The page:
Claimant's second and third challenges to the Commissioner's decision involve the ALJ's decision to disregard testimony by the VE that Claimant would be incapable of maintaining substantial gainful employment if he required an extra break during the work day, or had markedly deficient persistence. (ECF No. 11 at 6-7). Claimant points to findings made by Ms. Tate during the consultative examination establishing Claimant's markedly deficient judgment and persistence. In light of these findings, Claimant argues that “it is reasonable to assume that [he] would need at least one (1) extra break, and probably more, during the workday.” (Id. at 7).

         In his written decision, the ALJ found that Claimant had moderate difficulty with concentration, persistence, or pace. (Tr. at 15). To explain this finding, the ALJ noted that Claimant “enjoys watching football on television, a 60-minute program, and keeps track of the game off and on” and also “watches television throughout the day, whatever is on at the time.” (Id.). In assessing Claimant's RFC, the ALJ again referenced that Claimant “could sit and watch a football game that runs 60 minutes or longer.” (Id. at 16). Therefore, the ALJ determined that Claimant could maintain concentration and attention for two hours at a time. (Id. at 19).

         When questioning the VE, the ALJ described a hypothetical individual that was able to “maintain attention and concentration for two hour increments.” (Tr. at 68). Assuming that level of attention and concentration, the VE testified that the hypothetical individual could perform work found in significant numbers in the national economy. (Id. at 68-69). The VE's opinion changed to the negative, however, if the individual also required an extra break during the work day. (Id. at 69). In addition, when Claimant's attorney asked the VE to assume that the hypothetical individual was “markedly deficient in their [sic] persistence skills, ” the VE testified that the hypothetical individual would not be able to work. (Tr. at 70). Accordingly, when evaluating the ALJ's decision, key considerations include (1) whether the ALJ's finding of a moderate, rather than marked, deficit in persistence is supported by substantial evidence and (2) whether the limitation in concentration and attention contained in the RFC finding adequately accounts for Claimant's reduced persistence.

         While the ALJ provided some rationale for his finding that Claimant had only a moderate limitation in persistence, the explanation given-that Claimant watched television throughout the day and kept track of football games “off and on” that lasted 60 minutes or longer-is so lacking in analysis that it is perplexing. Moreover, Claimant's ability to watch a 60-minute television program does not provide a clear nexus to the ALJ's determination that Claimant could maintain concentration and attention for two hours at a time. See, e.g., Burrow v. Colvin, No. 1:15CV163, 2016 WL 1258840, at *5 (M.D. N.C. Mar. 28, 2016) (“There should be “a logical bridge[ ] between the ALJ's conclusion that Plaintiff suffered moderate concentration deficits” and the limitations in the RFC.”) (citations omitted). Indeed, even assuming that Claimant paid attention to the television “off and on” and for 60-minute programs, the ALJ never explained how that ability translated into the capacity to maintain concentration and attention, uninterrupted, for two-hour increments. Thus, the ALJ's observations regarding Claimant's ability to watch television do not clearly reconcile with or provide sufficient support for his finding that Claimant had moderately deficient persistence, which could be functionally addressed by limiting the requisite periods of concentration and attention to two-hour increments.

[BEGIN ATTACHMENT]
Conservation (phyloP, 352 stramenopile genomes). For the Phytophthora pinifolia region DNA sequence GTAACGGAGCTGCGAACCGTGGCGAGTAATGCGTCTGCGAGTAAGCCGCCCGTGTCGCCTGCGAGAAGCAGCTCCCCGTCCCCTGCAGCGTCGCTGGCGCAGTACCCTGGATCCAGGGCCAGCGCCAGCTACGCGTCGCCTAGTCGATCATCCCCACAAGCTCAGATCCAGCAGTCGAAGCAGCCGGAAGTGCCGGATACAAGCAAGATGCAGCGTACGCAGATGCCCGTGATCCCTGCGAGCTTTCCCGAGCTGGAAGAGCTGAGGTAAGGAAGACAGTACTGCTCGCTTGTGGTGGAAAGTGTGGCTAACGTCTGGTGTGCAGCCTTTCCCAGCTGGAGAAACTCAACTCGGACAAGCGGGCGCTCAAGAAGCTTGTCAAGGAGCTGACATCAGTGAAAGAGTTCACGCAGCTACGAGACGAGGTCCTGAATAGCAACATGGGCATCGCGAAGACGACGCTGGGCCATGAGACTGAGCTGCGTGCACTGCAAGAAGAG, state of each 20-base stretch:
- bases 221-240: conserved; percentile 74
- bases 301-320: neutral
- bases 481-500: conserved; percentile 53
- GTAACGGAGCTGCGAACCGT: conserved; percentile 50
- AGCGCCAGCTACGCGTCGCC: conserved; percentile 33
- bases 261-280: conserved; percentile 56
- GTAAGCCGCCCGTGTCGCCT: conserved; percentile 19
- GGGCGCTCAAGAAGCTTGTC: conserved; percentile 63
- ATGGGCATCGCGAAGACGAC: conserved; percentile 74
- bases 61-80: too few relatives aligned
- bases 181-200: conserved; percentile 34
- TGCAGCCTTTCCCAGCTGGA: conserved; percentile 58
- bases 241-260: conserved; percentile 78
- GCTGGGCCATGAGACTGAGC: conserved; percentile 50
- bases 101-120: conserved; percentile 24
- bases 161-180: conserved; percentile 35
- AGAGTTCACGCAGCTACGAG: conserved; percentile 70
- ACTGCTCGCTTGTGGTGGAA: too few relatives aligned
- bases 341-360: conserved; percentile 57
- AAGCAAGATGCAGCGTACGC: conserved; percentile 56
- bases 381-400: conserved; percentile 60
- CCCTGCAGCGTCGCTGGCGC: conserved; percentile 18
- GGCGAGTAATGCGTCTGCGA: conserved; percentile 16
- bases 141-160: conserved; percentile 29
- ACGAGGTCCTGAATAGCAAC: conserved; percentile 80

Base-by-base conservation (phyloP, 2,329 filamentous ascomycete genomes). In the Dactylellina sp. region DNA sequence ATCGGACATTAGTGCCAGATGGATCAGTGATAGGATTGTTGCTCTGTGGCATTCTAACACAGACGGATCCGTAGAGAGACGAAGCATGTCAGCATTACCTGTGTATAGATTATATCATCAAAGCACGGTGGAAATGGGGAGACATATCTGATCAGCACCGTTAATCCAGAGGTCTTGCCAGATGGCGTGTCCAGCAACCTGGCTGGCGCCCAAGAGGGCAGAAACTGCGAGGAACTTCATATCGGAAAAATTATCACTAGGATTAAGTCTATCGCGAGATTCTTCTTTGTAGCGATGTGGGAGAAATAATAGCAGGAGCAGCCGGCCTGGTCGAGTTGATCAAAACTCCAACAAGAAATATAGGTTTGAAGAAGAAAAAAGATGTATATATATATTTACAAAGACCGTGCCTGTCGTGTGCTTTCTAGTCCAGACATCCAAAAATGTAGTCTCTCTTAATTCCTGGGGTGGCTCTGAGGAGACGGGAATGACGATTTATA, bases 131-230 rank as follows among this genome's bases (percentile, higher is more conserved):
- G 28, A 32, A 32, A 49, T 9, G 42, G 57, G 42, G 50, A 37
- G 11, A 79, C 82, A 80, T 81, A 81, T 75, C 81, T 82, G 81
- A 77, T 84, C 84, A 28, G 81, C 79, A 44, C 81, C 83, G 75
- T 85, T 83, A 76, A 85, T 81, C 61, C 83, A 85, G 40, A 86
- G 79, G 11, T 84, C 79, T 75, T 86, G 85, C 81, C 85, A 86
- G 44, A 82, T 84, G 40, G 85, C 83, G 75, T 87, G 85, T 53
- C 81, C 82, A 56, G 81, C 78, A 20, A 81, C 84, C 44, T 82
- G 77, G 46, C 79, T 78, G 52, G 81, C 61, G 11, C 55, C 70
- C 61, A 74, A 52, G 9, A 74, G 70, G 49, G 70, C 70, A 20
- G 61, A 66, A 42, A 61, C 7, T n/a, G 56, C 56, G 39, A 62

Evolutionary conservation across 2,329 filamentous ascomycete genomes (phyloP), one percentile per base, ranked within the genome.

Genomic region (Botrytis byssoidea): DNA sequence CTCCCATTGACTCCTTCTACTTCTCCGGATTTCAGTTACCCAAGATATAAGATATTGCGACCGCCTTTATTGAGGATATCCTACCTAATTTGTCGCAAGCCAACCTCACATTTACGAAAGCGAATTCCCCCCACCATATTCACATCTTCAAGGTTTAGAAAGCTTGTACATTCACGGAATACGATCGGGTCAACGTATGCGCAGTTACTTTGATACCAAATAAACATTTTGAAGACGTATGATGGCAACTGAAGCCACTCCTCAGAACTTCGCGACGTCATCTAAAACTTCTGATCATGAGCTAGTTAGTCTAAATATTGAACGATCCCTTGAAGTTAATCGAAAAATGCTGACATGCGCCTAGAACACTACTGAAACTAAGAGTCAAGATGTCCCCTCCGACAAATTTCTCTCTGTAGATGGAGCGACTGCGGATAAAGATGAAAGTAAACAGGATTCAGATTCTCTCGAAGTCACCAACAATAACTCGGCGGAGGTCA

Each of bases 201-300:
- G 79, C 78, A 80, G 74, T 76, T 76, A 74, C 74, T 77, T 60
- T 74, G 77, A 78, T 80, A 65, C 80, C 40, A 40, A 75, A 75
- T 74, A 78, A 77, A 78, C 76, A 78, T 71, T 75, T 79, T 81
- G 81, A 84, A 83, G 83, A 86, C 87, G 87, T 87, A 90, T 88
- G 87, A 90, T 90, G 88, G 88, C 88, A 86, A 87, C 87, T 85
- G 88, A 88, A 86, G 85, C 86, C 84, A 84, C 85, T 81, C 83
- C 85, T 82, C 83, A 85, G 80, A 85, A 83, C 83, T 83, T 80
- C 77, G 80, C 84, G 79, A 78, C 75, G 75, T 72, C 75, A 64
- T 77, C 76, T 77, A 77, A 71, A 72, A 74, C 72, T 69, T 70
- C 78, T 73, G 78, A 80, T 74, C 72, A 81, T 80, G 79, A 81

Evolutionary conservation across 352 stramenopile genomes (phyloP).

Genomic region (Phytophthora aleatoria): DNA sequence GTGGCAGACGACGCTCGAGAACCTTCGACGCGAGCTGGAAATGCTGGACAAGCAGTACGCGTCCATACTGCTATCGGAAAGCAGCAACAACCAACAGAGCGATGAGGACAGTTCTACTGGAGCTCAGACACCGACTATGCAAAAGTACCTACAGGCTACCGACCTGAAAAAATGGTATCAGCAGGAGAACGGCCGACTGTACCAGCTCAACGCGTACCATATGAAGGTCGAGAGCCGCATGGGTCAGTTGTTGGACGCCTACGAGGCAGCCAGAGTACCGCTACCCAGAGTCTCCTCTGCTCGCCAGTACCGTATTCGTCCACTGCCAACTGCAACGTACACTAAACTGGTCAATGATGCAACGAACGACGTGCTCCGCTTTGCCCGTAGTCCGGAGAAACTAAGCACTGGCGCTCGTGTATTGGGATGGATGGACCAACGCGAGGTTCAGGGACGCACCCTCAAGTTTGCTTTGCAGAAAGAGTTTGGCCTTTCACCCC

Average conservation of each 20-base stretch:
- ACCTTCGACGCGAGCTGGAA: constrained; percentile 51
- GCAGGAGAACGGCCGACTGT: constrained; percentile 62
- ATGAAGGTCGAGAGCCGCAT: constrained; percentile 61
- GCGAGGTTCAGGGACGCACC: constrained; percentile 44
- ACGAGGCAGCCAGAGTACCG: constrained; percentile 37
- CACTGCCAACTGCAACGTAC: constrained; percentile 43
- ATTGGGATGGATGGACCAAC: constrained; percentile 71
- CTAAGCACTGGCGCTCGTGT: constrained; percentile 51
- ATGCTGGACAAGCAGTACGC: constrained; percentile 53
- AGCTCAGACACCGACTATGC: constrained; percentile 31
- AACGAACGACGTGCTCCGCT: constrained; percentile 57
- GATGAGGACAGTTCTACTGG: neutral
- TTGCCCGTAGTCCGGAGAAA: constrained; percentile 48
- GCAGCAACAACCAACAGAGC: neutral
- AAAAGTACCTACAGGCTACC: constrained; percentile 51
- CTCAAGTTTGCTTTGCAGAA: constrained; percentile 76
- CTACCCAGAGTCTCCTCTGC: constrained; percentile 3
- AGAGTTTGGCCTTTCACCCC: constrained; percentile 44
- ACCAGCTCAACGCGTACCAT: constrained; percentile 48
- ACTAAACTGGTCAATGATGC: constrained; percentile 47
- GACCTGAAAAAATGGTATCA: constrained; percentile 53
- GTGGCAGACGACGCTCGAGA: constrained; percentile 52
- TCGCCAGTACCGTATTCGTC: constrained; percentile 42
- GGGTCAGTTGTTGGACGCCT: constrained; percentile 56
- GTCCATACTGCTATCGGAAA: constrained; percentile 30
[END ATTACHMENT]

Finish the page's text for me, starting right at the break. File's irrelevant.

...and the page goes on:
Furthermore, and very importantly, the ALJ did not distinguish, discount, reject, or even mention Ms. Tate's findings that Claimant had markedly deficient judgment and persistence. (Tr. at 283, 285). Due the ALJ's lack of explanation, the court is left to speculate whether the ALJ considered Ms. Tate's findings, and, if the ALJ rejected them, why he did so. As previously stated, the ALJ discussed Claimant's “significant lack of effort” during the consultative examination and repeatedly referenced Ms. Tate's opinion that Claimant's intellectual functioning test results were invalid. (Tr. at 13, 14, 18-19). However, the ALJ does not provide any discussion or explanation for rejecting Ms. Tate's other opinions. Ms. Tate raised doubts only about the validity of Claimant's IQ test results, not about her other clinical observations and findings. While the ALJ may have discounted Ms. Tate's opinion that Claimant had markedly deficient judgment and persistence based on Claimant's lack of effort during testing, or for other reasons, the ALJ never supplied a reason in his decision. As the ALJ failed to sufficiently articulate his analysis, the court is precluded from meaningfully reviewing whether the RFC finding and subsequent determination regarding Claimant's ability to work are supported by substantial evidence.

         “Judicial review of a final decision regarding disability benefits under the Social Security Act, 42 U.S.C. §§ 301 et seq. (the “Act”), is limited to determining whether the findings of the Secretary are supported by substantial evidence and whether the correct law was applied.” Hays v. Sullivan, 907 F.2d 1453, 1456 (4th Cir. 1990). “Ultimately, it is the duty of the administrative law judge reviewing a case, and not the responsibility of the courts, to make findings of fact and to resolve conflicts in the evidence. Id. The court cannot re-weigh the evidence and provide the analysis that the ALJ should have performed in the first instance. See Fox v. Colvin, 632 F. App'x 750, 754 (4th Cir. 2015). Therefore, this action must be remanded to the Commissioner for further analysis and explanation regarding Claimant's judgment and persistence and its effect on his ability to engage in substantial gainful activity.

         VIII. Conclusion

         After a careful consideration of the evidence of record, the Court finds that the Commissioner's decision is not supported by substantial evidence. Therefore, the Court will GRANT Plaintiff's motion for judgment on the pleadings, to the extent that it requests remand, (ECF No. 11); DENY Defendant's motion for judgment on the pleadings, (ECF No. 12); REVERSE the final decision of the Commissioner; REMAND this matter pursuant to sentence four of 42 U.S.C. § 405(g) for further administrative proceedings consistent with this opinion; and DISMISS this action from the docket of the Court. A Judgment Order will be entered accordingly.

         The Clerk of this Court is directed to transmit copies of this Memorandum Opinion to counsel of record.



[1] At the hearing held on April 7, 2014, the vocational expert referred to this job as a “groover, DOT 692.686-042.” (Tr. at 69).